Ringing Bells said the manufacturing cost of the phone is about Rs 2,500.
The government is monitoring Ringing Bells, which has announced launching the world's cheapest smartphone, and will take action if the company fails to deliver the Rs 251 handset, Telecom Minister Ravi Shankar Prasad said on Tuesday.
"Our Ministry enquired into how prepared they (Ringing Bells) are, whether they can provide a phone for Rs 251 or not. Whether they have the BIS certificate or not, we have spoken to them," Prasad said.
He added that this was done to ensure that there are no discrepancies later.
"If there are any, we will take action as per the law. Our department is keeping a watch," he said.
A new entrant in the flourishing Indian mobile handset market, Ringing Bells last week unveiled what is being touted as the world's cheapest smartphone. However, concerns have been raised by the industry on feasibility of a 3G smartphone at such a low price.
Ringing Bells has said the manufacturing cost of the phone is about Rs 2,500, which will be recovered through a series of measures like economies of scale, innovative marketing, reduction in duties and creating an e-commerce marketplace.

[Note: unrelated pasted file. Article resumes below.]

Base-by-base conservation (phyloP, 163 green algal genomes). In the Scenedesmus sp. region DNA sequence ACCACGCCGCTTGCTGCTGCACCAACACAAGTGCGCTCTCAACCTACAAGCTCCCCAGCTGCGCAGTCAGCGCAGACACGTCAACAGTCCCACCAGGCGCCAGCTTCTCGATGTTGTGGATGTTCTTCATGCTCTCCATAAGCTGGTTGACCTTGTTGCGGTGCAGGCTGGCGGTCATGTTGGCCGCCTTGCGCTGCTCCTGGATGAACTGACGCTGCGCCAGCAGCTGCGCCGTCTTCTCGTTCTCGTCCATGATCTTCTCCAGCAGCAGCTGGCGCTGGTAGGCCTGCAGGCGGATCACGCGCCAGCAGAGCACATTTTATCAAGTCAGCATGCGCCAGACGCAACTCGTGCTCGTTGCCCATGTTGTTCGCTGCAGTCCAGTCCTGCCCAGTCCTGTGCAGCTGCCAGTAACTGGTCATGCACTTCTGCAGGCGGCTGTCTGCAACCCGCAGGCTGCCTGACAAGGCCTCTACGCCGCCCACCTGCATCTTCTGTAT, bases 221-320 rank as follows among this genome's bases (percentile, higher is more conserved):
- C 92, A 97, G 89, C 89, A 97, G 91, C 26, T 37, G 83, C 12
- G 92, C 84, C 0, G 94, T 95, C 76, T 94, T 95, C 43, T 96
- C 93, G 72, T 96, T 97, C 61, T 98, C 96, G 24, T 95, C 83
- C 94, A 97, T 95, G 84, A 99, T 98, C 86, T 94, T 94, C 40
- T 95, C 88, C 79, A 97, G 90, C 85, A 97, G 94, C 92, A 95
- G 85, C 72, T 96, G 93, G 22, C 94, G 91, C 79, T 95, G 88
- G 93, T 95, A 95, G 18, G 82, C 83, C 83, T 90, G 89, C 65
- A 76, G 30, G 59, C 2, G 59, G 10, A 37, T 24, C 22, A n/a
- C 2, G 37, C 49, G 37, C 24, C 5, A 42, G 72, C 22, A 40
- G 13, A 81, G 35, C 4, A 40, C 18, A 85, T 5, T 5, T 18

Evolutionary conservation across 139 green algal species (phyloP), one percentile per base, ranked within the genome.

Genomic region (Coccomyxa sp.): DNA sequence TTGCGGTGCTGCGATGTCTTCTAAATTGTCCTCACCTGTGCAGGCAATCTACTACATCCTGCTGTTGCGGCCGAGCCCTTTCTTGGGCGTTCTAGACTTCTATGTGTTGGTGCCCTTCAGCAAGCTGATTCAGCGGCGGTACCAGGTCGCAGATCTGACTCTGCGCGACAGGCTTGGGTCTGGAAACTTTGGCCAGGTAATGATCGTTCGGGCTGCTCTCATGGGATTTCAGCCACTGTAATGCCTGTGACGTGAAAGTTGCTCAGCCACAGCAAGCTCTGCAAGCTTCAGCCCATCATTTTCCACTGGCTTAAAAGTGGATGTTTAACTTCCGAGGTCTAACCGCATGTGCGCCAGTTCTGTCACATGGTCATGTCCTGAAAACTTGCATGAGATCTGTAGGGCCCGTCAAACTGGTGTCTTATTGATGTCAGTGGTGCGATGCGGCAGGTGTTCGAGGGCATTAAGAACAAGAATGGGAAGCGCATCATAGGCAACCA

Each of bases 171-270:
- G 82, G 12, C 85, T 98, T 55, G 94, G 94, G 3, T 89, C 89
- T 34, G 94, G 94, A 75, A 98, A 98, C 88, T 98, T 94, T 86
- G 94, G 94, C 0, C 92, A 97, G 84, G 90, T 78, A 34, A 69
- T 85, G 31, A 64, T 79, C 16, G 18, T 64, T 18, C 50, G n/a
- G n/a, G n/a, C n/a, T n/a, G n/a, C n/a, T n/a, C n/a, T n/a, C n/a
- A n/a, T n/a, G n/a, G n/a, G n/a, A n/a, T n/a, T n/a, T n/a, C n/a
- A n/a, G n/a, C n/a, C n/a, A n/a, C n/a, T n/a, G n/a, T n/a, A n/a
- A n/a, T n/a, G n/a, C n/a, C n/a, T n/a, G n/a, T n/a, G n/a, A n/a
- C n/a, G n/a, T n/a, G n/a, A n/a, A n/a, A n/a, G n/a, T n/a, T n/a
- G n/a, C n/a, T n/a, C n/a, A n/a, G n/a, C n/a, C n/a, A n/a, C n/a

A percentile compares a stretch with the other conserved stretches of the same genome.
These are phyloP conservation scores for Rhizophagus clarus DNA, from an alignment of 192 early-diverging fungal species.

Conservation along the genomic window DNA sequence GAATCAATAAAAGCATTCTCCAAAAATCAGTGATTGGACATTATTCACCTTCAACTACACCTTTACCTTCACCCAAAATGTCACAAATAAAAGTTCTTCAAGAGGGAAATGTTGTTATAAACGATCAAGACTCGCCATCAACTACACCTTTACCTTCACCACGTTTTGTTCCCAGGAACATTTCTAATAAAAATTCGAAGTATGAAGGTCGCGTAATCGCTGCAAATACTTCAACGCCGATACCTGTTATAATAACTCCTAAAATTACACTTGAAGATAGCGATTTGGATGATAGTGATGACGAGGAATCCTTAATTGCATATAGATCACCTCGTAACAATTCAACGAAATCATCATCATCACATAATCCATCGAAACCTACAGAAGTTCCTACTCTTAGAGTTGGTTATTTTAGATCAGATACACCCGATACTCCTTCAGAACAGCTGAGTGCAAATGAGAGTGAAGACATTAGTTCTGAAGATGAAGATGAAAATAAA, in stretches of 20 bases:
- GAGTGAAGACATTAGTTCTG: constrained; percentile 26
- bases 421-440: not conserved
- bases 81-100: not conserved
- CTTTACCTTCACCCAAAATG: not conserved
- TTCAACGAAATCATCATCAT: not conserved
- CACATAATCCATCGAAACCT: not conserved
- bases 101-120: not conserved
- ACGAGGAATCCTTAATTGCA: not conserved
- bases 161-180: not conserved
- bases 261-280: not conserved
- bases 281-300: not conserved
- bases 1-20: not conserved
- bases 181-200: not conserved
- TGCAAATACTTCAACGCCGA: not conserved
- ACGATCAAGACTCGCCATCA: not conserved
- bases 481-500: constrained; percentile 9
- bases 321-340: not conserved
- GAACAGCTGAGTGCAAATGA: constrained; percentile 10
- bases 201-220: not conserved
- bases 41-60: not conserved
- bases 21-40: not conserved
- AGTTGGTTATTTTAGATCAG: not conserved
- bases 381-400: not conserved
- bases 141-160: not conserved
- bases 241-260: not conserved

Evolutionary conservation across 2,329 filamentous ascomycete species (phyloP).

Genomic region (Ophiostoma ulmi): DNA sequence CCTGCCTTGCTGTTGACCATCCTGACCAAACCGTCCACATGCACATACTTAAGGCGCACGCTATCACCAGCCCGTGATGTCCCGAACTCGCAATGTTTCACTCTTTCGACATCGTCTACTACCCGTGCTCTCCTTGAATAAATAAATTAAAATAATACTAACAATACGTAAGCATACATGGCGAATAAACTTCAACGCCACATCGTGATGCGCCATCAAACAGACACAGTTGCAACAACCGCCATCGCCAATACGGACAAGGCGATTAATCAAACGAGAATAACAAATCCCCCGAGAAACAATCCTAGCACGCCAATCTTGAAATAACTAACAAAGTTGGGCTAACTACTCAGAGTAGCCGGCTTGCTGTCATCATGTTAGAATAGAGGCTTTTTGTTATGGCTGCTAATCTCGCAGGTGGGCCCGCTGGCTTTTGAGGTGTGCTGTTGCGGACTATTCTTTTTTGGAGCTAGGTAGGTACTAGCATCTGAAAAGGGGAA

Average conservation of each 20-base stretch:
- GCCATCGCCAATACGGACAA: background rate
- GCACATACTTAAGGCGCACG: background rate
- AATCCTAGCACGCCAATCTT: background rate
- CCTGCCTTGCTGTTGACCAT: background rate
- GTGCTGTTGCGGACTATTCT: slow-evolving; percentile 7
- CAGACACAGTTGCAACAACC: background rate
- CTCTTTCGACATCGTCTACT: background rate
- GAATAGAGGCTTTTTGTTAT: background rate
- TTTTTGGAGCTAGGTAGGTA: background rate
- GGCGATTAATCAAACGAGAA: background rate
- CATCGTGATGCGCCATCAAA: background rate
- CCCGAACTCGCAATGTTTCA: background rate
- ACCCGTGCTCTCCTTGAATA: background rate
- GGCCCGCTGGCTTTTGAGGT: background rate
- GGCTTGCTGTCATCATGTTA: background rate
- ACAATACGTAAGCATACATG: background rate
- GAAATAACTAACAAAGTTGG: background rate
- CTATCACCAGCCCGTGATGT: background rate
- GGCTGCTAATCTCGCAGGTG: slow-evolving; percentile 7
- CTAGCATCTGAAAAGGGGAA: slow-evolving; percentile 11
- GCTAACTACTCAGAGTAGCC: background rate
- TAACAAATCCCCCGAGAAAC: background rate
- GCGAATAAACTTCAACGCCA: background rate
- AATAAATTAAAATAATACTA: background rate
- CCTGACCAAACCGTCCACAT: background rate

The I-T department is also looking into the financial structure of the company and has obtained documents, including those from the Registrar of Companies (RoC), in this regard.
A series of complaints were made to the Telecom Ministry against the company. Apart from BJP MP Kirit Somaiya, the Indian Cellular Association (representative of mobile handset manufacturers) had also approached the Ministry asking it to get into depth of the issue.
They said the price of the device with the said specifications could not be below Rs 3,500 even after a subsidised sale.
There was also a controversy around the Noida-based firm showcasing a rival company Adcom's handset as its own.
Despite the controversies, Ringing Bells managed to received over 6 crore (60 million) registrations in two days.